Inheritance disputes are challenging for everyone involved because there is grief, a lifetime of emotions and often hurt feelings. Yet, they are among people who still want to have a relationship after the dispute has been resolved, even if they are angry. While going up against each other in court often destroys the possibility of reconciliation, mediation gives another outlook. Read how mediating in family conflicts can mend fences, preserve relationships and create better outcomes for everyone.
Why are there so many inheritance disputes?
The number of contested wills has risen dramatically in the UK over the last few years. This is due to multiple factors like increasingly complex family structures with unmarried partners or second or third spouses with children from previous relationships creating a tangle of legitimate claims on a person’s inheritance.
There are many reasons for disputes about inheritance to arise, and determining who should inherit what and how much can be a challenge. For example, it may be that an heir has intentionally been left out of the will, that someone has died without leaving a will at all or that there are stepchildren or cohabiting partners that have not been considered.
If a dispute occurs following the passing of a loved one, it is often tough on everyone involved. Children, spouses, or other family members may feel they have been disadvantaged, and their relationship with the deceased has not been considered in how the inheritance was distributed. Negative feelings of disregard, favouritism and inequality become explosive in a situation where emotions are already heightened.
Imagine a widowed parent passes away without leaving a will, and subsequently, the inheritance is split equally between their two children. Whether one child has been estranged for years without any real relationship with the parent, and the other child was by their side until the end will not be taken into consideration. It is easy to see how conflict can arise between them with the law considering them both equal heirs.
Taking an inheritance dispute to court – high legal costs and damaged family relationships
At the time an inheritance dispute reaches the courtroom, relationships are inevitably damaged. You will be advised to communicate only through your lawyers rather than with each other, and there will have been lines drawn. Even once the dispute is settled, and the inheritance is distributed, the chance of reconciliation is slim. There is a clear winner and loser in every court case, creating resentment and bitterness for the losing party.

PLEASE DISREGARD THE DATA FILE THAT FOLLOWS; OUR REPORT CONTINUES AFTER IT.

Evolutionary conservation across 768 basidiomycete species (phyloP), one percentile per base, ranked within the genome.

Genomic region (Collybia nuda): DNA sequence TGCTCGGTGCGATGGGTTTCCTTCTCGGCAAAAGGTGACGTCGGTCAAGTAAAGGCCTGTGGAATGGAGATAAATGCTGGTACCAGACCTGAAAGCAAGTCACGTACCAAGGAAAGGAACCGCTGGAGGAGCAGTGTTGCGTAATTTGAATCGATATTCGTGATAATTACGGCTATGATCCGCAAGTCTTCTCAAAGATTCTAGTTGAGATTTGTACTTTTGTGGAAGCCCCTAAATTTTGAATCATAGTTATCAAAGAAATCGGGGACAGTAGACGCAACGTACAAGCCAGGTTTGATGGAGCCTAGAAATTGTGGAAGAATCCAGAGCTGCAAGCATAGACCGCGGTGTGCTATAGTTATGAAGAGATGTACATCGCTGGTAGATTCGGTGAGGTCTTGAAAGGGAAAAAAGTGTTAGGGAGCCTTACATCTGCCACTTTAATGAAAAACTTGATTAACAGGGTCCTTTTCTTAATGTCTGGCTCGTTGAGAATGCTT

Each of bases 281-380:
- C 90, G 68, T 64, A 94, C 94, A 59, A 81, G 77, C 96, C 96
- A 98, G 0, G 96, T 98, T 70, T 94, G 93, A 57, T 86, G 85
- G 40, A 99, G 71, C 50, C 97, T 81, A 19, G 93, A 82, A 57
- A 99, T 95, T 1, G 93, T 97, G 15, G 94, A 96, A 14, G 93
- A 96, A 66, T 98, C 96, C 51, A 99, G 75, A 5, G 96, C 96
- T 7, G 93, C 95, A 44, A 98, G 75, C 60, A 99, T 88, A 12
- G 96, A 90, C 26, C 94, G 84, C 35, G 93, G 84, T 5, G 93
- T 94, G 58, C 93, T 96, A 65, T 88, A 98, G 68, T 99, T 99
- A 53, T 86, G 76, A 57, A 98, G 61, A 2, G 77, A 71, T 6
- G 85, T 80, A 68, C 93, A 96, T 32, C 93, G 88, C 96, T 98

How mediation can help in family conflicts
The process of mediation requires families arguing over inheritance to come back to the table to have a constructive conversation. This is not an easy task but becomes achievable with the help and guidance of a professional mediator. Taking this step can help save expensive court battles as well as prevent irreversible damage to family relationships. There are many benefits that make mediation a clear choice.
The first is control of the process, as the conflict parties make all the decisions themselves. The mediator guides this process and ensures a fair settlement is negotiated. In court, the judge makes the final decision, taking all control away from the parties. Even if you are sure that your claim is strong, the court might see it differently and leave you empty-handed.
The second benefit of choosing mediation is cost savings. While there are mediator’s fees to pay, and you may still want to hire a lawyer to accompany you, the costs are substantially lower than those involved in a trial. In addition, if you risk going to court, you could end up winning – or lose everything.
Mediation is also a confidential process. Nothing that is said in mediation may ever be discussed with a third party. However, court proceedings are public, and the decision can be known to everyone. Another benefit of mediation is time. A trial can go on for a long time, being very stressful for everyone involved. During this time, you cannot move on with your life. Mediation is often settled on the day of the session itself or soon after when both parties can agree on a settlement. This allows you to put the conflict behind you and move on.
While it is advisable to choose mediation early on to have fewer legal costs accumulated, it is never too late to come to mediation to discuss a settlement. If you are involved in an inheritance dispute and want to save valuable time, energy and costs, want the proceedings to remain confidential and mend fences rather than burn bridges – mediation should be your choice.